“Supplementation may be necessary to fill in gaps in diet, particularly for those with limited diets (like vegetarians and vegans) or increased needs (like pregnant women). Another at-risk population for low zinc levels are people with digestive disorders (like Crohn’s or ulcerative colitis) where the absorption of zinc may be impaired,” shared Ms. Wiegand.
Aside from hair loss, signs that you might have a zinc deficiency include:
- Loss of appetite and weight
- Lack of energy
- Being prone to infection
- Problems with taste and smell
- Skin lesions
Is The Hair Loss Reversible?
The good news is that hair loss due to zinc can be reversed with supplementation, especially in cases of telogen effluvium, and can even create thicker hair shafts. The result? Stronger, healthier, thicker hair.
Natural Sources of Zinc
Since your body can’t make its own zinc, it’s important to be sure you’re getting enough through a healthy diet.
“We usually get the right amount of zinc from our diet,” explained Dr. Ben Lynch, a naturopathic doctor and founder of Seeking Health.
You can also find vegan sources through natural foods like like leafy greens, lentils, whole grains, wheat germ, pumpkin seeds, beans, cashews and chickpeas. It’s important to note that for vegetarians and vegans experts recommend that you up your intake by up to 50%, since the body has a harder time absorbing zinc from plant sources.
Supplementing With Zinc for Hair Wellness
How much zinc for hair growth you should take is really going to depend on whether or not you’re deficient in this mineral, which a blood test can determine. Your doc can let you know if supplementing with zinc would be beneficial for you and how much you should take.
“The easiest and most accessible way to address a deficiency is with zinc supplements. These are typically available over-the-counter, however it’s important to talk to your doctor first to confirm that a zinc deficiency is indeed the problem. There could be another underlying issue causing your hair loss or other symptoms, so always consult with a medical professional first,” Dr. Ben Lynch, a naturopathic doctor and founder of Seeking Health.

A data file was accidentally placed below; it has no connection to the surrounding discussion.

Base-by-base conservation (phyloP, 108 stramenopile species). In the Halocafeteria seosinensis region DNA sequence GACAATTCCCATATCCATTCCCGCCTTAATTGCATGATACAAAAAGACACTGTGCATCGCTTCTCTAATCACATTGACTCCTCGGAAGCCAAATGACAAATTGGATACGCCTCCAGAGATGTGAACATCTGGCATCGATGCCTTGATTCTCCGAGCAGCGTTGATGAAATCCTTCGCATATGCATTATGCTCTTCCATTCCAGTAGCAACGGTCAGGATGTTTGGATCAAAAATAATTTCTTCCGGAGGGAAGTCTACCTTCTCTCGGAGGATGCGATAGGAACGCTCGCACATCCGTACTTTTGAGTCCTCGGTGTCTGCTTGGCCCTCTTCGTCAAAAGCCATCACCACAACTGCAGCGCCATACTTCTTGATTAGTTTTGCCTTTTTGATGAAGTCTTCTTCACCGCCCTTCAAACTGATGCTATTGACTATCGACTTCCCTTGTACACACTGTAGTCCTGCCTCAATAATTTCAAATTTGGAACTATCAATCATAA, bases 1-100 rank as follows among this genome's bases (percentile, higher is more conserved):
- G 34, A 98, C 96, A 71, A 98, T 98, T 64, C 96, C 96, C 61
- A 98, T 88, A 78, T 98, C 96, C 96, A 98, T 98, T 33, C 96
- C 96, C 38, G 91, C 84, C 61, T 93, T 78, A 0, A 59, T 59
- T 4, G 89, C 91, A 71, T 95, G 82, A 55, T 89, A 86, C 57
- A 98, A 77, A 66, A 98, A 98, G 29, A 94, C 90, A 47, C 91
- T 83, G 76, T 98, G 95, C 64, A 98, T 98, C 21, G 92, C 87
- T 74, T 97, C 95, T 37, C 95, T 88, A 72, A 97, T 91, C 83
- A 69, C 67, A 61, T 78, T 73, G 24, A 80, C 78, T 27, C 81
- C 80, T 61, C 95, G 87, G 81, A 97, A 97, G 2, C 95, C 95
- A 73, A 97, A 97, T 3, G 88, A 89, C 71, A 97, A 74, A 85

The recommended amounts of zinc are 11mg for males and 8mg for females a day, which can change with age. Health experts recommend that people supplement with no more than 40 mg per day. Our GRO+ Advanced Gummies combine 5mg of zinc per serving with a full complement of vitamins and minerals formulated to specifically to support hair growth, along with a full-spectrum hemp oil for superior nourishment and hair support.
Not everyone experiencing hair loss will be deficient in zinc, and while getting enough zinc for hair growth is essential, there is such a thing as too much. People who take too much zinc can see the opposite effect of what zinc is supposed to do—for example, excess zinc can actually suppress the immune system instead of helping it.
“It’s possible to have too much zinc in your body, often from taking too many supplements or kidney problems. This can cause stomach pains, diarrhea, nausea, vomiting, and headaches” advised Dr. Lynch.
Support Your Hair Wellness With Zinc
While zinc won’t be the sole missing link for every kind of hair loss, it’s an essential nutrient that can support hair wellness. At VEGAMOUR, we believe that true hair wellness requires a holistic approach to keep your gorgeous locks healthy and strong.
Lauren Wilson contributed to the reporting for this article.